This gap has allowed the government to selectively apply the law when it needed to remove some of these illegal housing units in order to implement its own real-estate development projects, as in the cases of the Maspero Triangle and Waraq Island developments in Cairo.

Thus, rather than implement serious measures in order to protect agricultural land and to prevent its use for construction, the government has equally been responsible for legitimising this phenomenon.

Hanaa Ebeid addresses the question of housing inequality through the lens of gated communities and compounds, on the one hand, and shanty towns or informal settlements (ashwa’eyat) on the other.

She maintains that the growth of informal settlements and gated communities are two side of the same phenomenon of rising income inequality in Egypt and that they have grown in tandem with one another since the 1990s.

Official figures show that informal settlements constitute approximately 40 per cent of all urban development in Egypt. And while there are no official figures on the exact size of the gated communities in Egypt, an official housing survey conducted in 2017 shows that the number of villas has increased 12-fold since 2006 and that these tend to be concentrated in specific areas, most likely within gated communities.

The figures also indicate that public spending has been biased in favour of new housing developments with more than 20 per cent of total spending on housing directed to new developments that are inhabited by less than two per cent of the total population and consist primarily of luxury housing for the upper-middle and upper classes.

And while the government has in recent years implemented a number of projects to address the problems of informal housing settlements, these only constitute a partial solution.

Tackling the roots of the problem requires addressing questions of income inequality and the real-estate bubble that has biased public and private investment in favour of luxury versus affordable housing.

Ahmed Zaazaa and Ebtihal Abdel-Moaty address the question of the new cities and urban developments as solutions to Egypt’s urban problems.

Both maintain that these could constitute a partial solution to Egypt’s social and economic problems. However, they have usually been designed in a way that has failed to attract residents, and most have failed to attract the anticipated number of inhabitants.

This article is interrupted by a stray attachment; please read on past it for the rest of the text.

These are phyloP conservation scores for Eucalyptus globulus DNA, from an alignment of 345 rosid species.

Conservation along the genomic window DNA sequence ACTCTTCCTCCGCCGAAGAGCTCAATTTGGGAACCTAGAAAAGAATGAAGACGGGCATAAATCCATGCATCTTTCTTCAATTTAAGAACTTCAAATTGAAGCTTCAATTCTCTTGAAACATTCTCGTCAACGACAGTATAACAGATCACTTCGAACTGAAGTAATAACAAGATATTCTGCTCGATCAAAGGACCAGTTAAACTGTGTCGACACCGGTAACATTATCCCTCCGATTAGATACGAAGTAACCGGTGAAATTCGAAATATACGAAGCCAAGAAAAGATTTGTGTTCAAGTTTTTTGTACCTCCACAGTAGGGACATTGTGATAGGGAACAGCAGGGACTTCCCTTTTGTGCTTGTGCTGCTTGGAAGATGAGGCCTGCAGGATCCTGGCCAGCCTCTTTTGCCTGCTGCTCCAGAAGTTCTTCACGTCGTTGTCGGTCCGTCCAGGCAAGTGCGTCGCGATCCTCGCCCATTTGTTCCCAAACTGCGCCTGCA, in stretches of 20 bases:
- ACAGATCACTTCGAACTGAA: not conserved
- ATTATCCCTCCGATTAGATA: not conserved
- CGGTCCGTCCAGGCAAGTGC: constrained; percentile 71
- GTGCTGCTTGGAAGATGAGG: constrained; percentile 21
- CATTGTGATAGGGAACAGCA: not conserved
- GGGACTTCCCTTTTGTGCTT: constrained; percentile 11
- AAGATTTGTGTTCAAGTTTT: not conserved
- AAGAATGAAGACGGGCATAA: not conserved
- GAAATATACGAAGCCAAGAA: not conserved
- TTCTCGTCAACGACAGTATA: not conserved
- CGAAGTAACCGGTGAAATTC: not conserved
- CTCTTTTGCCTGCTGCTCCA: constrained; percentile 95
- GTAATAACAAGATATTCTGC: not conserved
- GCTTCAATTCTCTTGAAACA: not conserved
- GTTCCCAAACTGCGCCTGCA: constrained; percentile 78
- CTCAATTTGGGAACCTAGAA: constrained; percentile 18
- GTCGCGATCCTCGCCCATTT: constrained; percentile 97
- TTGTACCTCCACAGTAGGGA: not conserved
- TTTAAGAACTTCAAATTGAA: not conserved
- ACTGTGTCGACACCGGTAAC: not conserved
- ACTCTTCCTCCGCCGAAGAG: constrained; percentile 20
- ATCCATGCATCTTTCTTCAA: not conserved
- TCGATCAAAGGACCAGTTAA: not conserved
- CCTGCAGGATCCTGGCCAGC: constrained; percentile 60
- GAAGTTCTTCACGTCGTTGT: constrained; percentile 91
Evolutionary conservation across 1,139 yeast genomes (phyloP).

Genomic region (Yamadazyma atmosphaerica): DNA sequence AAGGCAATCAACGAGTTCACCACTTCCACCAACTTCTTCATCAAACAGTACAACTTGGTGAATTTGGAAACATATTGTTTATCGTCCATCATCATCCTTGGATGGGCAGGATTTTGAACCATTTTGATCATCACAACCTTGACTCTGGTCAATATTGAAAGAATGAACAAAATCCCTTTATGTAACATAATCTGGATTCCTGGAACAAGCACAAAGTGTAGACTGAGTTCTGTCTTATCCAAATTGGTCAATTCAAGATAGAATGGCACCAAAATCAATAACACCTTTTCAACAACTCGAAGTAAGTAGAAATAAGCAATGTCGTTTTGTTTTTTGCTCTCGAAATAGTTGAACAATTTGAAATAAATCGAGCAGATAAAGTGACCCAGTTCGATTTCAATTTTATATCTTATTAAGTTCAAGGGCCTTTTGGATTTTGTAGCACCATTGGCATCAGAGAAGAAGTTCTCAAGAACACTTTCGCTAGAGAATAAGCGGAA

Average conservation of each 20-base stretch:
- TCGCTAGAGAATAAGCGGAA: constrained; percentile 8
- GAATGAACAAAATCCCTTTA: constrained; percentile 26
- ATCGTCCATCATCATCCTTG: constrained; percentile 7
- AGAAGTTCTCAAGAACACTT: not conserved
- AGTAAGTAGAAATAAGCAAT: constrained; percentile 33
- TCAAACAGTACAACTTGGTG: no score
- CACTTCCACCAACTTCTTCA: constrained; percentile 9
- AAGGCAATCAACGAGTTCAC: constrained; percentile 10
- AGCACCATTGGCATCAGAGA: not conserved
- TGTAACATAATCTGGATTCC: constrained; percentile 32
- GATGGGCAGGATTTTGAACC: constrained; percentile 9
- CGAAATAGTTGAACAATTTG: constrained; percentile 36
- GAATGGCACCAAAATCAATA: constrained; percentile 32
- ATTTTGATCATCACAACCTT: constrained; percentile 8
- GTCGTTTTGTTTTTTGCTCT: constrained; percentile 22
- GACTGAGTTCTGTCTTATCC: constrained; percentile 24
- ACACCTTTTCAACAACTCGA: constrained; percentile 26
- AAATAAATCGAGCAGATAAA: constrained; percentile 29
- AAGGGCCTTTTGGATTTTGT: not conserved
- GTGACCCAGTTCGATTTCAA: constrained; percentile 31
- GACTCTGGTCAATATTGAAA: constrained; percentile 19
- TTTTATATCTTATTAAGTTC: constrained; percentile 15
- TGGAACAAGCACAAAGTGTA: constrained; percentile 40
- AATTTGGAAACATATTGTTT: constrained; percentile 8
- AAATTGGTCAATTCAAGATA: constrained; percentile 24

In order to succeed, the new cities need to be distant from the capital or other major cities, self-sufficient in terms of infrastructure and social services, varied in their social and economic make-up, and subject to greater local governance.

Moreover, it helps when these cities serve a specialised economic objective such as industrial or technological development. Egypt’s previous experience with new cities such as Sadat City, Sheikh Zayed City, and Obour City has failed because these have simply become extensions or suburbs of the capital rather than free-standing cities.

Moreover, most have remained sparsely inhabited because they lack affordable housing, public transport, and affordable social services.

In conclusion, the significant expansion of urban-development projects and the real-estate and housing sectors in Egypt has thus far not been a source of real social and economic development, but has rather reinforced social and economic inequality, deprived the real economy of significant public and private investments, and driven real-estate prices up, rendering affordable housing a scarce commodity and encouraging greater speculation in the real-estate sector.

This has created a real-estate bubble that threatens to undermine the whole economy when and if it bursts.

*The writer is a senior researcher at the Al-Ahram Centre for Political and Strategic Studies

*A version of this article appears in print in the 7 March, 2019 edition of Al-Ahram Weekly under the headline: Urban development and social justice